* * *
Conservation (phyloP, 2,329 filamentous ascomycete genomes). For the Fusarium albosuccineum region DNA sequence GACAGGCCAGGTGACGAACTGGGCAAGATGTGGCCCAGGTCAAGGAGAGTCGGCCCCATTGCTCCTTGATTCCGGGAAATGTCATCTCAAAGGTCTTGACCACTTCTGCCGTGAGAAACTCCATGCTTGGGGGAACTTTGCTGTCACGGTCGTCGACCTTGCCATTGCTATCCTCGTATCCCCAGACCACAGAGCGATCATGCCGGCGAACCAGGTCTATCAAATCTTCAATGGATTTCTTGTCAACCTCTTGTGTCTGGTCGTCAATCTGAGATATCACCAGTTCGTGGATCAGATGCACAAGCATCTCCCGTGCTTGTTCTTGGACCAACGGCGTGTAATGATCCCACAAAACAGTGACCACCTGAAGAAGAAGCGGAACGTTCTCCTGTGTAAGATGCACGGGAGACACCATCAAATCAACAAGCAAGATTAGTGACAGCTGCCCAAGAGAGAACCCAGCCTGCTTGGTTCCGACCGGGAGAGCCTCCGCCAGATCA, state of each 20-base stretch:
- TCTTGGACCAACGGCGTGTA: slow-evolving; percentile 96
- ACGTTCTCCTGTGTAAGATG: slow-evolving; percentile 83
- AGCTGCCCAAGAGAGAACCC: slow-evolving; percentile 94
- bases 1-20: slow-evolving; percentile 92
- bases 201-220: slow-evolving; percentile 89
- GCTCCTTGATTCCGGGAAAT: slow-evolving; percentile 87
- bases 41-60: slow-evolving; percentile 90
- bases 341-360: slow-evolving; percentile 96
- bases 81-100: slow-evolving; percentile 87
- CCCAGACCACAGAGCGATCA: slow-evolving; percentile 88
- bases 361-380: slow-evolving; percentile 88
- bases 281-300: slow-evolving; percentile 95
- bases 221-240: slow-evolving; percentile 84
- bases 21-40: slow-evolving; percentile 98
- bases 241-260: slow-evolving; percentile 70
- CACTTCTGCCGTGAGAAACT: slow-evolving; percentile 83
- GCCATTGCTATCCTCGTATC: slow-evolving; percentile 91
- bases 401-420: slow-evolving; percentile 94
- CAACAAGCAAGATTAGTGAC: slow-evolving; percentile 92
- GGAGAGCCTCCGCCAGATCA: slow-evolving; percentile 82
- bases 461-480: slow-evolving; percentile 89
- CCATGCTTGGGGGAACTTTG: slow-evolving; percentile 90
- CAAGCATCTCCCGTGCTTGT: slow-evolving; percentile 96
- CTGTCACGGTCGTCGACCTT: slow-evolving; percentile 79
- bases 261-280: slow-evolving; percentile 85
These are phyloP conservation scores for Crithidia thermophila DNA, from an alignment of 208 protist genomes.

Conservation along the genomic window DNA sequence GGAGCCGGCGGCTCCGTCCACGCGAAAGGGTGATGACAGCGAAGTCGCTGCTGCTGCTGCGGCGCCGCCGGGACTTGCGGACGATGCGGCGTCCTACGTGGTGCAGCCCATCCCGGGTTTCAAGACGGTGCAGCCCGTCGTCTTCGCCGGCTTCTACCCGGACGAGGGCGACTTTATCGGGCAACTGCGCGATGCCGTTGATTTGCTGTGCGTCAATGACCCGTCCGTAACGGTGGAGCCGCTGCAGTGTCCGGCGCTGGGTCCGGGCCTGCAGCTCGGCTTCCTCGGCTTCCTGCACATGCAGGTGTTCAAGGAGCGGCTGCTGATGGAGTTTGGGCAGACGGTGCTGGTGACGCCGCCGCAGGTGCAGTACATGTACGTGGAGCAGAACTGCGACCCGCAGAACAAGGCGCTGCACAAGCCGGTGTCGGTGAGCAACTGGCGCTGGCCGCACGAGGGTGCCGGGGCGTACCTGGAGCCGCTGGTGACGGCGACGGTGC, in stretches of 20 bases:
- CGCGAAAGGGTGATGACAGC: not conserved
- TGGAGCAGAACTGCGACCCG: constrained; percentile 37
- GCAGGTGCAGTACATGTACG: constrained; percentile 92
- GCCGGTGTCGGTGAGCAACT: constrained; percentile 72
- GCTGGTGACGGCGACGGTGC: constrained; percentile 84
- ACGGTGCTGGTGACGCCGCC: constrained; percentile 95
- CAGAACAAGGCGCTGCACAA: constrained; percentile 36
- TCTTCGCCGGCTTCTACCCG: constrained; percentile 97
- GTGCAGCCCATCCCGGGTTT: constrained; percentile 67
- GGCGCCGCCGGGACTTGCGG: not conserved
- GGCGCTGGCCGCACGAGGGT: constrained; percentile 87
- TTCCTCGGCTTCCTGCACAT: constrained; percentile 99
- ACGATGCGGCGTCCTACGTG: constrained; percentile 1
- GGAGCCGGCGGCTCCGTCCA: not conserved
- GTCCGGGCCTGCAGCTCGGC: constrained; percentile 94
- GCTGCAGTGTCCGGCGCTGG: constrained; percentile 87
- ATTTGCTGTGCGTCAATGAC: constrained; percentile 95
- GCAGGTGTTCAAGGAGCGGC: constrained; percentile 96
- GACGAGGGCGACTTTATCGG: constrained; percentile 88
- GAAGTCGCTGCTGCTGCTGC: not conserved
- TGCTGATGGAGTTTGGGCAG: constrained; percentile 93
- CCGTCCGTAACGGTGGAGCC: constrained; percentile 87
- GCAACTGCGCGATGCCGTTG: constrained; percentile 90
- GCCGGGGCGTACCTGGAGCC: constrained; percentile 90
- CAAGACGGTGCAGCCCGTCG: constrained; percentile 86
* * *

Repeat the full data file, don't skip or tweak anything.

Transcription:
Conservation (phyloP, 2,329 filamentous ascomycete genomes). For the Fusarium albosuccineum region DNA sequence GACAGGCCAGGTGACGAACTGGGCAAGATGTGGCCCAGGTCAAGGAGAGTCGGCCCCATTGCTCCTTGATTCCGGGAAATGTCATCTCAAAGGTCTTGACCACTTCTGCCGTGAGAAACTCCATGCTTGGGGGAACTTTGCTGTCACGGTCGTCGACCTTGCCATTGCTATCCTCGTATCCCCAGACCACAGAGCGATCATGCCGGCGAACCAGGTCTATCAAATCTTCAATGGATTTCTTGTCAACCTCTTGTGTCTGGTCGTCAATCTGAGATATCACCAGTTCGTGGATCAGATGCACAAGCATCTCCCGTGCTTGTTCTTGGACCAACGGCGTGTAATGATCCCACAAAACAGTGACCACCTGAAGAAGAAGCGGAACGTTCTCCTGTGTAAGATGCACGGGAGACACCATCAAATCAACAAGCAAGATTAGTGACAGCTGCCCAAGAGAGAACCCAGCCTGCTTGGTTCCGACCGGGAGAGCCTCCGCCAGATCA, state of each 20-base stretch:
- TCTTGGACCAACGGCGTGTA: slow-evolving; percentile 96
- ACGTTCTCCTGTGTAAGATG: slow-evolving; percentile 83
- AGCTGCCCAAGAGAGAACCC: slow-evolving; percentile 94
- bases 1-20: slow-evolving; percentile 92
- bases 201-220: slow-evolving; percentile 89
- GCTCCTTGATTCCGGGAAAT: slow-evolving; percentile 87
- bases 41-60: slow-evolving; percentile 90
- bases 341-360: slow-evolving; percentile 96
- bases 81-100: slow-evolving; percentile 87
- CCCAGACCACAGAGCGATCA: slow-evolving; percentile 88
- bases 361-380: slow-evolving; percentile 88
- bases 281-300: slow-evolving; percentile 95
- bases 221-240: slow-evolving; percentile 84
- bases 21-40: slow-evolving; percentile 98
- bases 241-260: slow-evolving; percentile 70
- CACTTCTGCCGTGAGAAACT: slow-evolving; percentile 83
- GCCATTGCTATCCTCGTATC: slow-evolving; percentile 91
- bases 401-420: slow-evolving; percentile 94
- CAACAAGCAAGATTAGTGAC: slow-evolving; percentile 92
- GGAGAGCCTCCGCCAGATCA: slow-evolving; percentile 82
- bases 461-480: slow-evolving; percentile 89
- CCATGCTTGGGGGAACTTTG: slow-evolving; percentile 90
- CAAGCATCTCCCGTGCTTGT: slow-evolving; percentile 96
- CTGTCACGGTCGTCGACCTT: slow-evolving; percentile 79
- bases 261-280: slow-evolving; percentile 85
These are phyloP conservation scores for Crithidia thermophila DNA, from an alignment of 208 protist genomes.

Conservation along the genomic window DNA sequence GGAGCCGGCGGCTCCGTCCACGCGAAAGGGTGATGACAGCGAAGTCGCTGCTGCTGCTGCGGCGCCGCCGGGACTTGCGGACGATGCGGCGTCCTACGTGGTGCAGCCCATCCCGGGTTTCAAGACGGTGCAGCCCGTCGTCTTCGCCGGCTTCTACCCGGACGAGGGCGACTTTATCGGGCAACTGCGCGATGCCGTTGATTTGCTGTGCGTCAATGACCCGTCCGTAACGGTGGAGCCGCTGCAGTGTCCGGCGCTGGGTCCGGGCCTGCAGCTCGGCTTCCTCGGCTTCCTGCACATGCAGGTGTTCAAGGAGCGGCTGCTGATGGAGTTTGGGCAGACGGTGCTGGTGACGCCGCCGCAGGTGCAGTACATGTACGTGGAGCAGAACTGCGACCCGCAGAACAAGGCGCTGCACAAGCCGGTGTCGGTGAGCAACTGGCGCTGGCCGCACGAGGGTGCCGGGGCGTACCTGGAGCCGCTGGTGACGGCGACGGTGC, in stretches of 20 bases:
- CGCGAAAGGGTGATGACAGC: not conserved
- TGGAGCAGAACTGCGACCCG: constrained; percentile 37
- GCAGGTGCAGTACATGTACG: constrained; percentile 92
- GCCGGTGTCGGTGAGCAACT: constrained; percentile 72
- GCTGGTGACGGCGACGGTGC: constrained; percentile 84
- ACGGTGCTGGTGACGCCGCC: constrained; percentile 95
- CAGAACAAGGCGCTGCACAA: constrained; percentile 36
- TCTTCGCCGGCTTCTACCCG: constrained; percentile 97
- GTGCAGCCCATCCCGGGTTT: constrained; percentile 67
- GGCGCCGCCGGGACTTGCGG: not conserved
- GGCGCTGGCCGCACGAGGGT: constrained; percentile 87
- TTCCTCGGCTTCCTGCACAT: constrained; percentile 99
- ACGATGCGGCGTCCTACGTG: constrained; percentile 1
- GGAGCCGGCGGCTCCGTCCA: not conserved
- GTCCGGGCCTGCAGCTCGGC: constrained; percentile 94
- GCTGCAGTGTCCGGCGCTGG: constrained; percentile 87
- ATTTGCTGTGCGTCAATGAC: constrained; percentile 95
- GCAGGTGTTCAAGGAGCGGC: constrained; percentile 96
- GACGAGGGCGACTTTATCGG: constrained; percentile 88
- GAAGTCGCTGCTGCTGCTGC: not conserved
- TGCTGATGGAGTTTGGGCAG: constrained; percentile 93
- CCGTCCGTAACGGTGGAGCC: constrained; percentile 87
- GCAACTGCGCGATGCCGTTG: constrained; percentile 90
- GCCGGGGCGTACCTGGAGCC: constrained; percentile 90
- CAAGACGGTGCAGCCCGTCG: constrained; percentile 86